The New Suffolk school district closed its schoolhouse and sent...

The New Suffolk school district closed its schoolhouse and sent all its half a dozen or so students to the Southold district. Credit: James Carbone

Residents of the tiny North Fork hamlet of New Suffolk voted 83-14 last week to close the doors of their small red three-room schoolhouse built in 1907. There are about half a dozen students immediately affected, ranging from pre-K to sixth grade.

They will be sent to the Southold Union Free School District, perhaps 15 minutes away by car or bus. Seventeen older kids have already been going to the Southold district for grades 7-12. 

The local vote came as a follow-up to parents’ concerns and complaints about the limitations of their school caused by a minuscule student population. Clubs, sports teams and certain services are only available in larger schools. New Suffolk itself had 353 people counted in the 2020 census.

The shift makes sense but it's unlikely to pave the way for more consolidation as enrollment declines in most districts. The nonprofit Empire Center’s latest payroll data lists the tiny district’s payroll at $294,927;  eliminating most of it will reduce some costs.  

Sadly enough, some well-liked full-time teachers and several part-time staff, including physical education, art and music teachers, will be laid off. Officials promise to help them get jobs elsewhere. The superintendent and clerk will remain employed while the schoolhouse remains in use as a community center or leased to a day care or pre-K program.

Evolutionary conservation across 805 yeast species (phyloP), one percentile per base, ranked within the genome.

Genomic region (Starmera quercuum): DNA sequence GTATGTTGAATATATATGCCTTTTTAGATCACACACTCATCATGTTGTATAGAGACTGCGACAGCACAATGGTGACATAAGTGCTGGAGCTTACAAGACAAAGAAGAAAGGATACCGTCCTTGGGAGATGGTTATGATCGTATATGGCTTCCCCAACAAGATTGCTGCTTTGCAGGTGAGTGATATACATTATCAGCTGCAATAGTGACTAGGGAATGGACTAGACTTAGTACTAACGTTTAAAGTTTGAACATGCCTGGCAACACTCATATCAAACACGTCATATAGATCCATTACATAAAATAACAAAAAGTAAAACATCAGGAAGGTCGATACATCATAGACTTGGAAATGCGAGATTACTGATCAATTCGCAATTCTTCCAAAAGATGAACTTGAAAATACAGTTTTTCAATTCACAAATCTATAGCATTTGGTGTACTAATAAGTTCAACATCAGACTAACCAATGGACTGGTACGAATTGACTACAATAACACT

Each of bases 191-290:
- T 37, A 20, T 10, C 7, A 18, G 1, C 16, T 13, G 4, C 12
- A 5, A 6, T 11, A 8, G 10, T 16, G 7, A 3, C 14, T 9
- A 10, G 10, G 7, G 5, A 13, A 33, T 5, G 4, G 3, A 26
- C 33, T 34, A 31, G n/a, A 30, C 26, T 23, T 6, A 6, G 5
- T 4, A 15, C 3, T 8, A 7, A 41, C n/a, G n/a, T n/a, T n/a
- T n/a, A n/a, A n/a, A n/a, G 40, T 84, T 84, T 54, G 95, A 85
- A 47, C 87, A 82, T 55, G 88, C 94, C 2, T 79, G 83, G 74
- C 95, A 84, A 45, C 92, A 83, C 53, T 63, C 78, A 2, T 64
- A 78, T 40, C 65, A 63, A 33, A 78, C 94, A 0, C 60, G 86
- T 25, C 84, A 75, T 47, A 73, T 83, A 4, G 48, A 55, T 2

Still, there is something instructively odd about the Orwellian bureaucratic terminology for this scenario: The facility, the district says, will transition into “a non-instructional school.”

It takes a class in mental gymnastics to imagine how valuable a school can be if it doesn’t instruct anyone. How about non-recreational parks or vehicle-free bus terminals?

New Suffolk's school district will remain. Under its aegis, the hamlet on behalf of its kids will pay tuition to the Southold district under a four-year agreement to be ratified. Only a community vote could have dissolved the district, and that doesn’t seem to be on the horizon.

“New Suffolk School will continue to operate as its own district — negotiating tuition agreements, engaging with receiving districts, providing transportation, and monitoring the education of its students,” the district’s website explains. The state comptroller has found the district “chronically stressed” for years, and officials describe the new arrangement as relieving that pressure but there is no prediction of a lower tax bill.  “Taxes would stay relatively the same” with the transition, according to the district.

The change appears practical. But it reminds us how resistant to efficiency all kinds of regional fiefdoms throughout Long Island can be. After New Suffolk's new system settles in, an outright merger might merit earnest consideration there and elsewhere, especially if North Fork enrollments keep declining.

Efforts have come and gone to create regional consolidations. Efficiencies come sporadically, slowly, and with many qualifications. New Suffolk’s partial step shows that bigger consolidations could make educational operations leaner. Yet, prodding even modest change is a Sisyphean task.

MEMBERS OF THE EDITORIAL BOARD are experienced journalists who offer reasoned opinions, based on facts, to encourage informed debate about the issues facing our community.


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